Iola Daily Register And Evening News from Iola, Kansas on December 8, 1908 · Page 1
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Iola Daily Register And Evening News from Iola, Kansas · Page 1

Iola, Kansas
Issue Date:
Tuesday, December 8, 1908
Page 1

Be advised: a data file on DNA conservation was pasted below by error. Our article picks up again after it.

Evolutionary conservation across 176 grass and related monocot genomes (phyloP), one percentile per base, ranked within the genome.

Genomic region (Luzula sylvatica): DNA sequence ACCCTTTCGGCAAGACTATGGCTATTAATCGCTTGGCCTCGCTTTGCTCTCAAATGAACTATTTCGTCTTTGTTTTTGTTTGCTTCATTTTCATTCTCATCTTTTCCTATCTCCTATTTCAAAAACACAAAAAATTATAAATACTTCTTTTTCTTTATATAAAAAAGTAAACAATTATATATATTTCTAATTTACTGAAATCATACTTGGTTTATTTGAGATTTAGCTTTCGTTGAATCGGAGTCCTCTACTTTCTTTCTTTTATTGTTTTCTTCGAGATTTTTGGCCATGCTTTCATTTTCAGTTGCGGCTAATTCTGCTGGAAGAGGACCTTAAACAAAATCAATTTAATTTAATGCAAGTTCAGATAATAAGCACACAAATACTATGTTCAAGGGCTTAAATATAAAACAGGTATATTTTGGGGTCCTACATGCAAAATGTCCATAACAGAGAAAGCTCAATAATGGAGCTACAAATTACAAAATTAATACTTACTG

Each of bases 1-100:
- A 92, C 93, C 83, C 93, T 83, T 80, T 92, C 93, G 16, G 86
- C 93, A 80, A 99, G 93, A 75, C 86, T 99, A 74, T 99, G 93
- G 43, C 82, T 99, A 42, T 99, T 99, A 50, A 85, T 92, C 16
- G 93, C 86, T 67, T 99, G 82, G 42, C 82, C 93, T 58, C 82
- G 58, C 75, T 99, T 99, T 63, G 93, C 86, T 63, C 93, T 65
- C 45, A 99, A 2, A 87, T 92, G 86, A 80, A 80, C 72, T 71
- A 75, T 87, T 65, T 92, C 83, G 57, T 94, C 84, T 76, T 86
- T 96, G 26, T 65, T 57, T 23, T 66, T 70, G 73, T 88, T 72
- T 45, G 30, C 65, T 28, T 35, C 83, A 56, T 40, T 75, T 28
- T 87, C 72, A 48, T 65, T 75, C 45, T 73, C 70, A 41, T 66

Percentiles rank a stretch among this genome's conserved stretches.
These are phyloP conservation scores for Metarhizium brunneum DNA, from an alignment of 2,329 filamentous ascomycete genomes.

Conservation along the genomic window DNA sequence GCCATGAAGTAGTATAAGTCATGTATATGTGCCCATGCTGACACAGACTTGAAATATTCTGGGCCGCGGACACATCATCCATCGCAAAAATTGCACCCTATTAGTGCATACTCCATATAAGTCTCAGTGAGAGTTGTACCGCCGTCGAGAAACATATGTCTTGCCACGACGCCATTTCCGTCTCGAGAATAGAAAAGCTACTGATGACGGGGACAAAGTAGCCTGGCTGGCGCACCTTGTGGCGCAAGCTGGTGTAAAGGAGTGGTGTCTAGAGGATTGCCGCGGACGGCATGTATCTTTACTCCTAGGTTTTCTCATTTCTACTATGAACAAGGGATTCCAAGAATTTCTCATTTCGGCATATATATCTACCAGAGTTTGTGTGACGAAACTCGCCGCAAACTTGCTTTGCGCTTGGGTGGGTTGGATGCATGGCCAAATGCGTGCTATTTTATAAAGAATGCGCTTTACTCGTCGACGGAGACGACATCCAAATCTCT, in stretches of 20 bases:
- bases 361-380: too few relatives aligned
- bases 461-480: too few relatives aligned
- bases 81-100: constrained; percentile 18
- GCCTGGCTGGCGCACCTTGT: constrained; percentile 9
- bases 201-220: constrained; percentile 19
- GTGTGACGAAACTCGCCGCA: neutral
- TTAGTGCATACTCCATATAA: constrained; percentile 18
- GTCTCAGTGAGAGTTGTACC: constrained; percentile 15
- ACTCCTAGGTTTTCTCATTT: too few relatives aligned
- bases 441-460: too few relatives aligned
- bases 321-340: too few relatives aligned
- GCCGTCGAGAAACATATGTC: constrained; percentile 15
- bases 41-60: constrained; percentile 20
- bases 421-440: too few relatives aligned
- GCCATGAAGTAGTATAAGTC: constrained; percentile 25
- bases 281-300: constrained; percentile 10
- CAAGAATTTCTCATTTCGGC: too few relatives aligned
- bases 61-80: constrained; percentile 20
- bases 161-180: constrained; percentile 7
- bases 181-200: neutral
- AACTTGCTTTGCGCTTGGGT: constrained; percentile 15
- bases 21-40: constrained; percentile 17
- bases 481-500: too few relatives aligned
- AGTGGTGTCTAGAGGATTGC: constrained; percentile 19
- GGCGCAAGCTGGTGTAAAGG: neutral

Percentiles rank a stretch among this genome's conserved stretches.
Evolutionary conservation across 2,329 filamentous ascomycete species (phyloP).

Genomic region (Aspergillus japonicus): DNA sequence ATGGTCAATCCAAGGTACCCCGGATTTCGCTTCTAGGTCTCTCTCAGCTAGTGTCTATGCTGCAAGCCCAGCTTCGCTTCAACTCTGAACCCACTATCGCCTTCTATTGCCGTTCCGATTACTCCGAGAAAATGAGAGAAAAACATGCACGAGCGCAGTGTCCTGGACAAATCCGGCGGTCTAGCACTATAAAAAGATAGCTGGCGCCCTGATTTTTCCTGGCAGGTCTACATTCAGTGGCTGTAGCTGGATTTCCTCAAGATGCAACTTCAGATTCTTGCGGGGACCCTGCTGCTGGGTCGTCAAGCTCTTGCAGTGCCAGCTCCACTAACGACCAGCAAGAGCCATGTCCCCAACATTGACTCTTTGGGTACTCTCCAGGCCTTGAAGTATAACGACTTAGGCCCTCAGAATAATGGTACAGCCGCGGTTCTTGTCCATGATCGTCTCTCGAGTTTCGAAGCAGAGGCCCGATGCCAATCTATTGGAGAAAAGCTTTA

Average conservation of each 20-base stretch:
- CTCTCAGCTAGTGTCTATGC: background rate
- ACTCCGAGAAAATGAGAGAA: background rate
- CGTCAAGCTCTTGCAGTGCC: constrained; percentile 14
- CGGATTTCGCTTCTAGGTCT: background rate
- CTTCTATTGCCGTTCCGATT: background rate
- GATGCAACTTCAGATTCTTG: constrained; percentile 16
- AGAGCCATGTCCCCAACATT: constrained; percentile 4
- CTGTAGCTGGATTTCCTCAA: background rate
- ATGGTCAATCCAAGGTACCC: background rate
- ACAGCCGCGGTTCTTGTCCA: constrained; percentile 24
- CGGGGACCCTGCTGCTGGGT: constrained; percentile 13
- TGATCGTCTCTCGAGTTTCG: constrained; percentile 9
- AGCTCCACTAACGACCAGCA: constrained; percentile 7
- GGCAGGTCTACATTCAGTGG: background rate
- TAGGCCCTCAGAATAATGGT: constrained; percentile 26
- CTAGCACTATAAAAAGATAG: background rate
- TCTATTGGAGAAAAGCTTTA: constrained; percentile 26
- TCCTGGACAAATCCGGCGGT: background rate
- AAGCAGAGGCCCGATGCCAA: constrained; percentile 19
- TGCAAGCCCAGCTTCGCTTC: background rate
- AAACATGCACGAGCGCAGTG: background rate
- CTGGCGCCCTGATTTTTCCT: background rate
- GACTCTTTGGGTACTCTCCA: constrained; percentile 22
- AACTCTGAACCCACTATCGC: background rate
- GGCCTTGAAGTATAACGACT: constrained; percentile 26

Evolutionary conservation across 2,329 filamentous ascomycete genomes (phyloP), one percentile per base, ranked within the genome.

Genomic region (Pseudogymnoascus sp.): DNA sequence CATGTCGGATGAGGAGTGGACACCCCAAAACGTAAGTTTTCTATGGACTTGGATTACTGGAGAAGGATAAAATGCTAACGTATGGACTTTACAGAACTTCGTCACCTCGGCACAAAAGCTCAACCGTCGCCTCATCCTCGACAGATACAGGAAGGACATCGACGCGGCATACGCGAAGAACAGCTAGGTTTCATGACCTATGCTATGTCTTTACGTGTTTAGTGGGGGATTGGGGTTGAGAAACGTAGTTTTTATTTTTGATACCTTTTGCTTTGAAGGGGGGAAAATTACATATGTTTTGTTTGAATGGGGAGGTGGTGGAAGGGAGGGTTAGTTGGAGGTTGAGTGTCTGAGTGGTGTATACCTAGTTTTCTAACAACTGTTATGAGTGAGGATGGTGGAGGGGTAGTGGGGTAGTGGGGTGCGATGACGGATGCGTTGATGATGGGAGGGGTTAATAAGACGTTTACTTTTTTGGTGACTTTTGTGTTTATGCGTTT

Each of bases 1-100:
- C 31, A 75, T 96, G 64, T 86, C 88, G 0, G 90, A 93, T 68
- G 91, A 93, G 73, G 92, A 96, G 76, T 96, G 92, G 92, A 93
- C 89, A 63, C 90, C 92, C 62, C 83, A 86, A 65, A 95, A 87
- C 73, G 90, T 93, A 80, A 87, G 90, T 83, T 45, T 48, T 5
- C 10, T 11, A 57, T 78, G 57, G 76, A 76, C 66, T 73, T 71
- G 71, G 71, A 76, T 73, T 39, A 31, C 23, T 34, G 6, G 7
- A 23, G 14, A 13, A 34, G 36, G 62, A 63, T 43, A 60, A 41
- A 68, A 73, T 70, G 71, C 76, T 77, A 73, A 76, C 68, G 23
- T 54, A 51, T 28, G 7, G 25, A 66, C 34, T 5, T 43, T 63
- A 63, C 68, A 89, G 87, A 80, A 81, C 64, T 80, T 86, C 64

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Tkm tU^mimf Hmm tbm aitwOmiimm ta Mtt&m Omkmtif wf Amy TOLUME XL HUMBER 17. SICnT P1GB8. lOLi, K1K8A8, DEGEMBEB % lM8r-TUE8DA¥ ETEmG. KIKHT riSES. FROM COUNTY FUND? OUESnON fiAISEp AS TO UOW ELECTION EXPENSES BE PAID. DIG UP AN OLD UW WHEBEBY EACH CITY AND TOWN SHIP MUST PAY OWN EXPENSES. Not Mitnti Thm IN Murh Differ, ence !• Cost In Plan*—CHnally Prom Connty Fond. It dereloped today that the com- mlasioners in Allen county for many years past have not followed the law, at least to the letter. In paying the expenses of the-ceseral elections. How trer, in this respect they have not differed from practically every board in the state. Yesterday afternoon while getting the billa together, .covering a part of the expenses of the last general election, to pre seat to the board of com- mlnlonerB, County Clerk Culbertson recalled that he had seen somewhere in the statutes that the election expenses should ue paid not out of the general county fund but that each township and city shoirid pay its own. He mentioned it to Commissioner Rey- aokta and they were not long in finding the section relating to the cost of elections. Mr. Culbertson was right It provided that each city and township should pay its own expenses, basing the cost on the proportionate vote in the various townshii>a and cities in the preceding election, it is .presumed that the law intends that the county cleric shall figure out the cost of casting each vote in the county, which multiplied by the number of votes in each township and city, will give the cost in those places. It It also presumed that the law^ intends that ihe clerk shall do this before the annual levies are made so t]\st the. levy to cover this ex |)en8c can be made then. It. would appear that since Just as Of'any Judges and clerks are required in the township having 16 votes, such as South Geneva, as in the First ward of lola naving over r>oo votes, the small township pays more than lU share. However it must be taken Into consideration that many more ballots are required in the heavy voting places which they would have to pay for, This morning the county clerk did not have the time to compile figures showing whether this claim be true or nbt. There seemed to be H feeling among the county cfimnilsslon- ers that the difference in cost to each township and city under the plan sug- gteted by the law and the plan that has been followed was very little. Captain Ewing, who will be county attorney after the first of the year und who will be consulted on such matters, was in the commissioner's room and.was asked for his opinion. He said, that he thought the law should be fol'owed but remarked that from what thought he had then given it. the cost would not vary much under eHher plan. It is said that nearly . every county in the state has been paying the election ex|)ense.s out of the general county fund. The • bills now in for the cost of the general eJec tlon reach $G59. The total will reach about 11,000. THE A. O. U. W. ELECT. KANSAN ON SLATE? OFFICIAL PROGRAM RITMOK IN WA8HL>GT0N MEN TIONS FIVE FOB NEW CABINET. Mr. i!$cott Named br PoUUcsl Gossip Because of His Work on CtimmiUee of Agrlrnltnrr. The Annual Election of Officers Oc curred Last Night. The local lodge of the Ancient Or der of United Workmen held their annua! election last evening at the regular session in the A. O. U. W. balL The following members were chosen to serve during the coming year: Dr. P. H. Martin, Master Workman; J. A. Willis, Foreman: B. A. Sutton. Overseer; R. S. Moore, Recorder; T. T. Anderson, Financier; O. T. La Grange, Receiver; J. H. Parke, Guidej 8. B. Stevens, Inner Guard; W. a. Hartley. Outer Guard. Drs. Martin, Oarilnglioase and Cox were elected Jmedical examiners; E. W. Arnold. A. 'R.' Adams and C. V. Oennia were made trustees. W. E. Hartley was el eoted delegate and R. G. CanaUey al tamate to the next session of. the grand lodge. QROCER JONES WAS FINEO;x' A Penalty of One Dollar and Costs for a Sunday Assault. • At a hearing held In the court of C. B. Potter. Justice of the pesco this afternoon, M. B.'Jones, an East loia grooer. was found guilty of an assault opoa OB* lEsra Blmmell and was fined II aad coats. The Quarrel which resulted in the assanlt occurred last Sunday when Mr. Jones meeting Blmmell broached the subject of a grocery bill long due, :U U aUeged. ^ There remains a case against Brim- ^mell in the court of JusUce Hough toci ' dl ^urblng the j^eace of Jones. . TeMrBevaDWatGe. . TThe Teddr Bear* didn't go to lola .yaptarday to play tfie Tonng TripleU tMM., The sane whleh. had- been 'led was called by the IbU vera too w«t—caiaante Trt- Washington, Dec. 8.—The chief dis cusslon among the Kansans these days prior to convening of congress con rerns the possibility of Kansas se- riirl«B a place In the Taft cabinet. The discussion, save in Its relation to the political future of Senator Long revolves mainly around the idea that the state should be so recognized more than definite suggestion of any one man. As Victor Murdock put it today. "U'hether Long enters the cabinet or not^ the state should have place. It bas earned it." — , Meanwhi.'e Senator Long keeps a dis creet silence as to his exact plans after March 4. and no one Is wiser in Washington than in Kansas as to what he! intends to do. He told a crowd of Kansans the other day In discussing the question that "no one except a few well meaning newspaper friends had yet offered me a chance to get into the cabinet." President-elect Taft will be here this week, and It is probable that further cabinet making will be indulg ed In. It Is the Intention of all Kansans to talk Kansas for a place on all occaEions, including the times when they ca 'l to i>ay their respects to the president-elect. In case Senator Long refuses to per intt any consideration of himself for this recognition, there has been a good (leal of talk about Representative Charles K. Scott for Secretary of Agriculture. The good work Mr. Scott is doing as chairman of the committee on agriculture in the House of Representatives, and his conceded familiarity with the duties of this department are largely responsible for mention of his name. Also three other Kansans have been mentioned for cabinet places, and with at least two of them, there has been a great deal of seriousness in seme qnarters. These are: F. D. Coburn, Secretary of Agriculture: Wilder B. Metcalf, SecreUry of War; J. B. Case of Abilene, Secretary of the Interior. General Metcalf '8 friends are vni^rtionA here by Kansans as being partlculidrly keen about the matter. J. n. Case was indorsed for such recog­ nition'by the Trans-Mississippi Commercial Congress, of which he is presl dent. Mr. Coburn has been a standing candidate with his friends for years for Secretary of Ai;rlculturo. The Iniprcsslnn Is,that there will be more or less of a clean sweep by President Taft in the way of his cabinet. The transition of EHhu Root from Secretary of State to United States Senator will make the hunt for a new Secretary of State necessary. Attorney General Honaparte will go. and the good guessers say that Frank H. Kellogg of .Minnesota, trust buster for the government, and now conducting the Standard Oil prosecution in New York, and who helped n»ke the Chi -^o platform, wi 'l be the lucky man. There will probably l >e a new Secretary of the Navy, and Secretary cf Commerce and Labor. .lames Wilton, after twelve years' ser\ico as Secretary of Agriculture. Is l)Ound to RO. the cabinet makers think, while .lames R. Garfield. Secretary of ine Interior, will likely rema '.n. Friends of Senator Long who i-er- Eist in talking of him for a cabinet place have picked out for him either Secrefar.v of Commerce and I ^hor or Secretary of Agriculture. But as .Mr. Murdick voiced it, "Kansas Is bound to have a cabinet place." and each Kansan seems bent on trying to get one for the state. WAS IT SUICIDE? PKOMISE>T ST. Uins MA.V .HVS- TEHlorSLY SHOT. ORDER OP SERVICES FOR LINCOLN'S ANNIVERSARY BY PUBLIC. POST ELECTS NEW OFFICERS C. H. OECLCTE CHOSEN COMMAND. KB FOR ENSUING YEAB. Conimittee .ipiiolnted to .Vrrange for Celebrallon of LIncola Annhersary -.New Meml)ers Hecehed. McCook Post number 51. G. A. R.. has held its annual election o; officers. Aside from this business, the Post mustered in C. C. Kubn and Lew. Is I>ogan of LaHarpc was reinstated A, J. Andersod was received as member on a transfer card. These officers were elected for the ensuing year: Post Commander C. K. DeClute Senior Vice Com E. E. Russell Junior Vice Com I. V. Gregory Quartermaster M. F. Saylor Post Surgeon A. M. Kirkpatrick Of LaHarpe. Officer of the Ifev ,. .1. H. Bock Officer of the Guard .. i. W. Carter Chaplain T. Newton Funston Trustee .fohn Jf. McDonald Delegate to State Encampment ... C. W. Graen. LaHarpe; D. B. D. Smeltzer. lola. The following committee to confer with a committee from the W.R.C was appointed to make arrangements to celehrate. In a becoming manner, the 100th anniversary of the birth of the late lamented President, Abraham Lincoln. Committee; Capt. W. H McCIure. Capt. R. S. Moore, and J. E Henderson. The next regular meeting will be at :{:00 p. m.. Saturday, Dec. X9th., and an open Joint meeting of the Post and Corps for public installation of offlc era of McCool: Post and McCook W. R. C. will be held in the Post room the flrst Saturday in January 1909 at 7:30 p. m. D. B. D. Smeltzcr, post adjutant, has received from Henry M. Nevius, nat lonal commander-in-chief, a copy of the official program to be used by all schools in meetings In celebration of the lOOth anniversary of Lincoln's birth. It is as follows: 1—Keller's American Hymn. 2—^Int-ocatlon. . 3—Battle Hymn of the Republic. 4-^SIcetch of Abraham Lincoln r>—I^lncoln's Gettysburg Address, fv—Contonnlal Hymn. J. G. Whlttlor. 7—Extracts and Qultatlons from the writings and speeches of Lincoln. S—Star Spangled Banner. !t—Address, by selected speaker. 10—America. II—Benediction. The following prof!rani Is also given to be followed by the G. A. R. Posts throughout the countrj-: 1—Music—Instrumental. '2—Invocation.. —.America, by audiencp. 4—Vocal music, solo or glee club. 5—Address. "Life and Character of Lincoln, selected speaker. »)—Star Spangled Banner, h .v audi ence. 7—Gettysburg address, by selpcted speaker. 8—Hymn. "Nearer My God To Thee Audience. H—Doxology. audience. '»—Benediction. Commander .\evius also requests that the ministers throughout ' the country hold special services on the Sabbath preceding February 12. APPEALTQCONGRESSILETTER THE CAUSEJSCHOOlS A FACTOR NE>y YORK WORLD ASKS ABOUT PANAMA CANAL SCANDAL. BEFER TO ROOSEVELT LEHER CHARGE IS MADE THAT FACTS WERE MISSTATED. Paper SayN Corruption in Canal Work Has Not Been Kerealed Since Death of Senator Morgan. During the recent campaign it was charged in newspaper articles that the president's brother-in-law, Douglas Robinson of New York, and Charles P. Taft of Cincinnati, brother of the president-elect, had profited by the transaction. It was this charge und newspaper comment thereon wiiich provoked the letter from President Rooseve't to Wlllam Dudley Pouike of Indiana, denying the statements, and saying that all the papers In the matter were ^open to the public POLITE MAIL POUCH THIEF. HOCH GOES EAST. Joirrnor Will Talk at West Virginia Teacher*' Meeting. F. D. HIrHchherK Killed «n Stepn of HIM Home—Wan Murder or Snlcldp. St Louis. Dec. 8.—Francifc D. HIr.sch berg, prominent In the Roman Catho- 'Ic church, and a personal friend of .\rchbishop Olennon. also well known In club and business circtes'and as a director of the Louisiana Purchase BziKJsition. was shot and killed at his home. 3818 Lfndell Boulevard early today. Wlietber death was.the result of murder or suicide has not yet been determined. MRS. IN6ERS0LL WINS. Sapmne Ceart Upholds Her CfaUn for 9imjm. V-PEhington. Dec 8.—The supremo court of the United 8t«t#a today decided in favor of MOnksIf^rsoll the case of Mrs. Bva A; Tliii|ati'l. widow of the late Robert GJgmt0i\. against Joseph Co ran and eBM^^voIving a claim of |100,0S» *i ^M|M}| ^ ef Hw lato.i^diwflHMi. a lion- tavKwOliflMan^ Topeka, Dec. 8.—Governor Hoch left vesterday for Charleston, W. Va. where he will address a ^taie teachers' nteeling this week. He will also fill a couple of -lecture dates In Ponnsyl- ania while on the trip. Th»> governor expected to be 'gdnf uliuut ten •lavK when he left home. The ••xppcted imrdons for .lohn Collins and Jessie .Morrison will, of course, hang fire during the governor 's absence, but there will still ilnio Bfi»»r his rtturn to turn these pur •ii'ns into Christmas prpsonis for the two life prisoners at Landing. TWO BIG SPEECHES Taft and Roosevelt to Appear Before Southern Commercial Congress Todsy. Washington, Dec. s. —At the second and closing day's session of the Southern Commercial Congress were many prominent speakers on the various phases of southern Industry and developments. The principal interest of the day attached to the national conservation commlsson. There will be a mass meeting this afternoon in the Belasco theatre, at which both President Roosevelt and President-elect Taft will speak. J. ftwdenea Here. J. Broderson, of Lyndon,, a brother of the late Ed Broderson. arrived In lola: this afternoon to take charge of his;late brother's basineas Interests here. New York, Dec. 8.—The N</w York World to which De'avan Smith, editor of the -Indianapolis News, referred in his reply to Roosevelt's attack upon him as auhorlty for the article on the Panama canal which appeared in bis paper, and called forth the president's letter, says today in part: "In view of Roosevelt's deliberate misstatements of facts in his scandalous jjersonai attack upon Delavan Smith, editor of the Indianapolis News, the World call* upon the coi^ gress of the United States to make immediately a full and impartial investi gation of tie entire Panama Canal scandals. "The investigation of 1906 by the senate committee of the Inter-oceanic Canals was blocked by.a refusal of William. Nelson Cromwell to answer the most iiertinent questions of Senator Morgan of Alabama. Since that time nothing has been done because after Senator Morgan's death there was no successor to carry on his great work of revealing the truth about Panama corruption." LEWIS REED WROTE INCRIMIN ATINO EPrSTLE; OFFICERS SEIZE IT. Was SearchinB for a Home For His White Sweetheart and Himself. No Word From Wagoner. Ilandcaffod, the Negro Tipped His Hat to a Young Lady. Leavenworth. Kas.. Dec. x.—Charles Savage, alias Charles Stevens, the ne­ gro mall pouch robber, sentenced to Her\-p ten years at hard labor In Ihe federal prison here, arrived at that Institution an 1 Is now regularly enrolled as an Inmate. Savage had his wrists handcuffed together when lie got off the electric car at the prison gate. As he stepped down from the car a roll of bills con- alning $:i5 dropped from his pocket to the ground. A young girl picked it up wA offered it to him. Savage raised his hat. then took the money and managed to put it back in his [wcket. CAPTAIN MAINS TRANSFERRED. Artillery Duty at Port Townsend, Wash., Ordered for Indicted Officer. "I am going to Bassett to look for a bouse where we can be togethe Come out upon the street where I can And you and I will send a cab to take you to the bouse." This sentence in a letter from Licw is Reed, a negro now In the holdover on a charge of "Investigation," to Miss Doonle Horn, a white girl 15 years old, will be the basis of a criminal charge to be placed against the ne­ gro. The county attorney will issue warrant today alleging that Reed is guilty of enticing a young girl to live with him for immoral purposes. The prosecution of Reed, however depends on the attitude of the officers in Wagoner, Okia, If they will take action against the negro, the lola authorities will surrender the prisoner to the Oklahoma officers and allow Reed to pay the penalty for'his misdeeds there, if not, the criminal charts against him here will be pushed. The Incriminating letter was taken from Reed late yesterday. Up to that- time the officers were in quandary as to what to do with him They knew that he was guilty of some thing but what it was and how to prove it was the question. The discovery of the letter opened the way for prosecution and there is an in* teresting time ahead of the negro whe ther the Oklahoma officers want him or not. The charge of statutory rape could probably be easily proven against Reed in Oklahoma, but not here. The crime, as it appears from the admissions of both Miss Horn and her negro lover, was committed in Okla- htaia and would have to be handled j there, if the Wagoner officers do not come for Reed, he will escape with a lighter punishment than otherwise, as the offense with which he can be charged in Kansas is less serious. As for Miss Horn, the Juvenile of- fleers will probably be again asked to take action if It can be legally done She is still under police surveillance, though not under arrest. Reed will probably be arraigned in the court of C. 8. Potter. Justice of the peace, late this afternoon unless weird lis received from Wagoner that^c is •"wanted there. Up to this time William Gates, chief of police, has received no word from the Oklahoma officers. The relations of Reed and. Miss Horn are familiar to readers, the story of their planned elopement and love for each other having been fully related in the Register last evening. So far Reed is making no preparation to defend himself. He is evidently working on the "maybe they can and maybe they can't" theory. LAte this afternoon a warrant charg ing L,ewis Rqed. a negro, with an attempt to carnally know .Miss Donnie Horn, was issued from the court of C. S. Potter, Justice of the peace. Reed will probably be arraigned some time this afternoon. Washington. Dee. —Captain Peter C. Halns. Jr., of th« Forty-eighth corn- many, coast artillery, at Fort Han cock, Sandy Hook. N. .t.. who is under arrest, charged with the murder of W. E. Annis, has been transferred on recommendation of the chief of the artillery corps to the Sixty-second company of coast artillery, stationed Port Wtorden, Port Townsend. Wash. The order will be effective on February 1. 1909. His place at the head of the Forty- ighth company will be filled by Captain Alex. Creig, Jr.. now of the Fiftieth coriipany. Captain Hains's transfer Is merely a "paper assignment" and will not Interfere with his trial in New York. to HELP FRAME THE MESSAGE. Out StnhbsN PrivHte Kerretary Will ^Hold Prrttrnt Job Until January. Topeka. Kas., Dec. 8.—lohn Dawson will not rt'llnquUh his position as as- istant attorney general until the In- iiguratlon of the new state officers nn January II. Then he will resign to become secretary lo Governor Stubbs. However, he will devote all his spare moments from now until inauguration helping Mr. Stubbs to frame up his message and^look after patronage m&t ters. Attorney General Jackson said he would not announce the successor to Mr. Dafson as assistant attorney geti eral for some days. Charles Shukers, special assistant attorney general, could have the place If he wanted it iMit he prefers to hold his present position. The pay is about the same and Shukers likes the work of special assistant better. MRS. MAYBBICK WINS. Claim to Land Worth muMfiW Sns- tained by Chancery Court. Richmond. Va.. Dec. 8.—The case of Mrs. Florence Maybrick and her moth- 2r. Baroness von Roque of New York. Involving title to land said to be worth about two and a half million lollars, was decided in their favor in the chancery court here today. GAVE HIM THE LIMIT F. A. HYDE TO PAY iMO.«00 FINE AND SPEND 2 YEARS IN JAIL. Morris on the Trail AgaJa. Sam Morris who has faced Police fudge Baugbman nuite frequently lately, is no longer the guest of Chief of Police Wbitebead. He paid his fine, and departed from the city bas- tlle where he had been for two or three ^ays.—Chanute TrOmne. Was Coniicted of Helphi^ in a Con- xplrary lo Defraud Uncle Sam of Land. Washlngtcn. Dee 8—Frederick A Hyde of San Francisco who was recently convicted of a conspiracy to defraud the United States of large tracts of land in Oregon and Washington was today sentenced in (he district criminal court to pay a tine of ten thousand dollars and to serve two years In the penitentiary of Monnds- vllle, W. Va. This is the maximum penalty under the law. Shepard-Winters. Jacob Shepard and Miss Hazel Winters went to lola this afternoon and were married. They will make their home west of the city, where Mr. Shepard is employed in the brick plant Mrs. Mary Shepard and Mrs. J. N- Winters, the mothers of the bride and groom, reapectfvely. accom- PMied them to Tola.—Chanute Tribune. Far the host a»«^ «alckest resatts IM -the Vecistei's wait ertwBBS. JUDGE TAFT SAYS EDUCATION WILL HELP NEGRO. SOLUTION OF RACE PROBLEM SAYS IT IS LARGELY A MATTER OF ADVANCED LEARNING. South Needs the Ne^ro—President. elect .Made Address to New York Society. New Lork. Dec. 8.—President-elect Taft who came to New York t6 address the North Carolina society of this city, was given a tumultuous reception b.v the members of the organ! zation and prominent men from parts of the South at the annual dinner of the North Carolinians at the hotel Astor. Five hundred members and guests of the society filled the brilliantly decorated banquet hall. Mr. Taft In the course of an addrv.n wliich confined entirely to the Sou.b and its problems, did not hesitate to fol'ow up what he regards as the advantages of his trip through the South during the recent campaign. At the conclusion of practically every one of his pointed sentences, Mr. Taft was interrupted by applause and cheering He said in part: "We l>elieve the solution of the race question in the South is largely a mat tej- of industrial and thorough educar lion. The negro is essential to the South in order that it may have proper labor. Their ancestors were brought here agaii>st their will; They have no country but this. They know no flag but ours. They wish to live under it and are willing to die for it. They are Americans. The proposition to increase the supply of labor in the South by emigration from Europe, It seems to me, instead of being inimical to the cauw of the negro will aid hitn. Industries of the South continue to grow in the man-eious ratio already .shown the demand for labor must increase." PAT CROWE TO BE EVANGELIST. •^Iiroogh With the Old Game." the Alle{ced Cndaby Kidnapper Said. Chicago, Dec. 8.—Pat Crowe, once charged with kidnapping "Eddie' Cudahy in Omaha and one of the most picturesque characters with whom the police of the country have had to deal In the last fifteen years, has forsaken the old life and accepted Christlanit3-. As soon as he can finish his plans he will go forth as an evangelist, preaching the gospel and the philosophy of life in an effort to lead young men from the primrose paths that he has traveled. There was no happier man in Chicago today than Crowe. He was found at work on the manuscript of a sermon. 'I'm Ibrough with the old game for pood ana all " he said. "I have cut out he drinking and have become a Chris ian. Now I am going out regularly to put the young fellows on the right rack and warn them from the paths and temptations that uo one knows better than I. I am not going to be a temperance lecturer. I am going into a broader field." Crowe is married and has a soa Pat Crowe, jr.. one year old. NO NEW K. C. A. C. HEAD NAMED. There's a Disagreement Among the Rezent.<i of the Kansas SchooL Topeka. Kas.. Dec. 8.—The board ol regents of the Kansas Agricultura) college has adjourned without select- ng a president to succeed E. R. Nichols. There is a sharp division in the board over several candidates. A committee was sent east last fall to select man. The committee found several men who looked like good tbnber for the place, but when it asked these men If they wanted to come to Kansas some of them hesitated. The committee' made several recommendations. It is expected that the chcice will be made at the spring meeting of the board. Visiting Here. Mrs. J. H. Meek returned to lola to day after visiting her husband's moth ur." Mrs. J. T. Meek. The latter accom- auled her to lola.—Chanute Tribune THE WEATHER. Forecast for Kansas: Fair ami warmer tonight and Wednesday. Data recorded at local office. U. S Weather Bureau yesterday, today and year ago: Yesterday Yr. ag» 2 p. P- 6 p. 8 p. m. m. m. m. 10 p. m. 12 29 51 29 .5? 27 5J ; 25 51 ..24 49 midnight 25 45 Maximum temperature 30 5? Minimum temperature 14 45 Precipitation. 7 p. m 0 T Today Yr. ago 2 a. m 25 5J 4 a. m 25 52 6 a. m 24 52 8 a. m 24 55 10 a. m 30 55 12 noon 42 60 PrecipiUtlon. 7 a. m. ..... 0 Q